Repoliticizing the Election Institute: A Severe Setback for Mexican Democracy
In 1996, after a long civic struggle,
the Federal Election Institute became
an autonomous, responsive, trustworthy institution.
But now it has fallen under the control of the PRI and PAN,
a victim of the corrupt partiocracy that is swallowing up
Mexico’s fragile democracy like a black hole.
Democracies in Latin America are extremely fragile, and Mexico’s democracy is not only fragile but also very sick. Political theorists have described corruption as the cancer in democracy. In late February and early March, Mexicans were able to witness the corruption of several of the leading political party leaders and government officials up close, thanks to videos broadcast on television.
Several months ago, it was discovered that the Institutional Revolutionary Party (PRI) had illegally siphoned off a significant amount of money from PEMEX, the state oil company. The party was fined but the people responsible went scot-free. This was followed by the “Friends of Fox” scandal, involving illicit financing of Vicente Fox’s presidential campaign. Once again, the party was fined—in this case, the ruling National Action Party (PAN)—and again, those responsible for the illegal fundraising activities went free.
In February, a videotape caught the leader of Mexico’s Green Party (PVEM) brokering a permit for a tidy sum under the table, revealing his greater interest in greenbacks than in keeping the environment green. The result? The leader in question kept his post, as the Green Party joined the PRI and PAN in covering up for its corrupt members.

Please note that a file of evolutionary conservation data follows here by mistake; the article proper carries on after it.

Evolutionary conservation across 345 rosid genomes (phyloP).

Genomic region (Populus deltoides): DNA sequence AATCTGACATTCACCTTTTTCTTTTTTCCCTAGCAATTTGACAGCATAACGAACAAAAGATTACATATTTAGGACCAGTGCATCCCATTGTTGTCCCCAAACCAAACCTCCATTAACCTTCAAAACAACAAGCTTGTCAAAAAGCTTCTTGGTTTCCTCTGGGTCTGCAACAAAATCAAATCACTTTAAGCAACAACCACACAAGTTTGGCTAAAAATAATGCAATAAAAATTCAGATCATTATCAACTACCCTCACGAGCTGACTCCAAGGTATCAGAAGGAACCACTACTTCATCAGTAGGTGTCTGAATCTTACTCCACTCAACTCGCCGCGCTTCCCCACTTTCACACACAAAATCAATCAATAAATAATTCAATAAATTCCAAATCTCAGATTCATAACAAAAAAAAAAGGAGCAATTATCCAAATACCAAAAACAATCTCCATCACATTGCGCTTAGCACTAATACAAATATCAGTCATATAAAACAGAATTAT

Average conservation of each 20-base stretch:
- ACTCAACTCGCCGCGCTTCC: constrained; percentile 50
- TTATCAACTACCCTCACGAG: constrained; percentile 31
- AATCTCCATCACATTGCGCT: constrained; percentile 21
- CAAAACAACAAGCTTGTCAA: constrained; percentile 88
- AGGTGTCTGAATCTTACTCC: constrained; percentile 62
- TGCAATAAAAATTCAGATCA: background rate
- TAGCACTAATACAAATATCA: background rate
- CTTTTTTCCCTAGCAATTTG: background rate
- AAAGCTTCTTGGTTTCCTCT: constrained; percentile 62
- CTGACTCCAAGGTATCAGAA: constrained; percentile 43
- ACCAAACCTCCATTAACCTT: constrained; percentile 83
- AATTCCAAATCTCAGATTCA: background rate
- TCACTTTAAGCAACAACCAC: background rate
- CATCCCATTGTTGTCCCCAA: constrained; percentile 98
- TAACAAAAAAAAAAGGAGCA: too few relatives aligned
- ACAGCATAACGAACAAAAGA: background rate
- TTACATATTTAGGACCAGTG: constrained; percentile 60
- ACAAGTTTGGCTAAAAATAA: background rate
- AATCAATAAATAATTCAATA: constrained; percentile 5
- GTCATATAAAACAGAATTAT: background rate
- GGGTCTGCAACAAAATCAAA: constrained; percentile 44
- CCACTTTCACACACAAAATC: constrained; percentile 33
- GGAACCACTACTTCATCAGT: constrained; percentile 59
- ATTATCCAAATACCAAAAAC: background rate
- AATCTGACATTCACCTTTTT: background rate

Then in March, the Federal District’s finance chief, previously private secretary to Manuel López Obrador, the popular Democratic Revolutionary Party (PRD) mayor, was also caught on videotape in flagrant acts of corruption, together with another party leader. Unlike the previous cases, their party sanctioned the two officials, who are also facing criminal charges, although no convincing answer has been given to the question of whether the mayor knew about their actions. The federal government has tried to exploit the scandal for political gain, rather than develop a plan to counter and punish corruption.
Disgust and distrustThe corruption has generated widespread disgust among the public and the impunity enjoyed by prominent political figures has added distrust to the mix. Polls have long confirmed that the immense majority of the country’s citizens have little faith in politics, but the recent scandals, which left no party untouched, have finished off what little was left of politicians’ credibility. María de las Heras, a professional pollster, published some alarming findings in mid-March. Those who say they have little or no confidence in the country’s political parties make up the overwhelming majority: 93% for the Green Party, 91% for the PRI and the PRD, and 83% for the PAN. Congress fared even worse, as 96% said they had little or no confidence in their representatives with 95% feeling the same about their senators.